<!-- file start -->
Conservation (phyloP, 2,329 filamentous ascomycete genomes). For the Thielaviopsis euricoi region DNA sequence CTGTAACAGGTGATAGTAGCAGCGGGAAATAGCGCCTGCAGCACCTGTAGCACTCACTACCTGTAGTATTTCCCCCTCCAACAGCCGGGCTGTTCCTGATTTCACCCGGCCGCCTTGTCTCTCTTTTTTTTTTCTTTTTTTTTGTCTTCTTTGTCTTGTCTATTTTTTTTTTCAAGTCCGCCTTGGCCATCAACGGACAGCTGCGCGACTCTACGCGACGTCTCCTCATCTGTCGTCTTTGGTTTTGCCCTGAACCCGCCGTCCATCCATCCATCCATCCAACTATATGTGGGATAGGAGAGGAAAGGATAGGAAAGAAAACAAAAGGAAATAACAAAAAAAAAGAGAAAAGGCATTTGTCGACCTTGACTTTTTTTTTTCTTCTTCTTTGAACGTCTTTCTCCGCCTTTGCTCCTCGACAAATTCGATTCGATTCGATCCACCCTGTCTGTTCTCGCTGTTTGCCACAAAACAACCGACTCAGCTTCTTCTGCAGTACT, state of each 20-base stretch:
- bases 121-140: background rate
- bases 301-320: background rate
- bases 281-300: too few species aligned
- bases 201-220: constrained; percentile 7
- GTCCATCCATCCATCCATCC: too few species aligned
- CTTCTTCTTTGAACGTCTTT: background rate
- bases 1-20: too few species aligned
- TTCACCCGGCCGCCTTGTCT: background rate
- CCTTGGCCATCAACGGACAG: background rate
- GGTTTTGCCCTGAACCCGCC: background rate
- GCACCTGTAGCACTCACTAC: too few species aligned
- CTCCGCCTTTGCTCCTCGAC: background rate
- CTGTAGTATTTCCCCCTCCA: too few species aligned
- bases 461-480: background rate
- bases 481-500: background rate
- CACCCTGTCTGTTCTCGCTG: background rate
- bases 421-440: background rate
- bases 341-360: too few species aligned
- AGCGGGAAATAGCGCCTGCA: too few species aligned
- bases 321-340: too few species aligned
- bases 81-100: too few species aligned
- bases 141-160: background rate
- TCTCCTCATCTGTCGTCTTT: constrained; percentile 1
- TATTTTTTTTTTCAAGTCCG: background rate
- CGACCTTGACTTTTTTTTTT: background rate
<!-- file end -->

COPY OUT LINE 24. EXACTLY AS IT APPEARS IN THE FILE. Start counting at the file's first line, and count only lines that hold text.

- TCTCCTCATCTGTCGTCTTT: constrained; percentile 1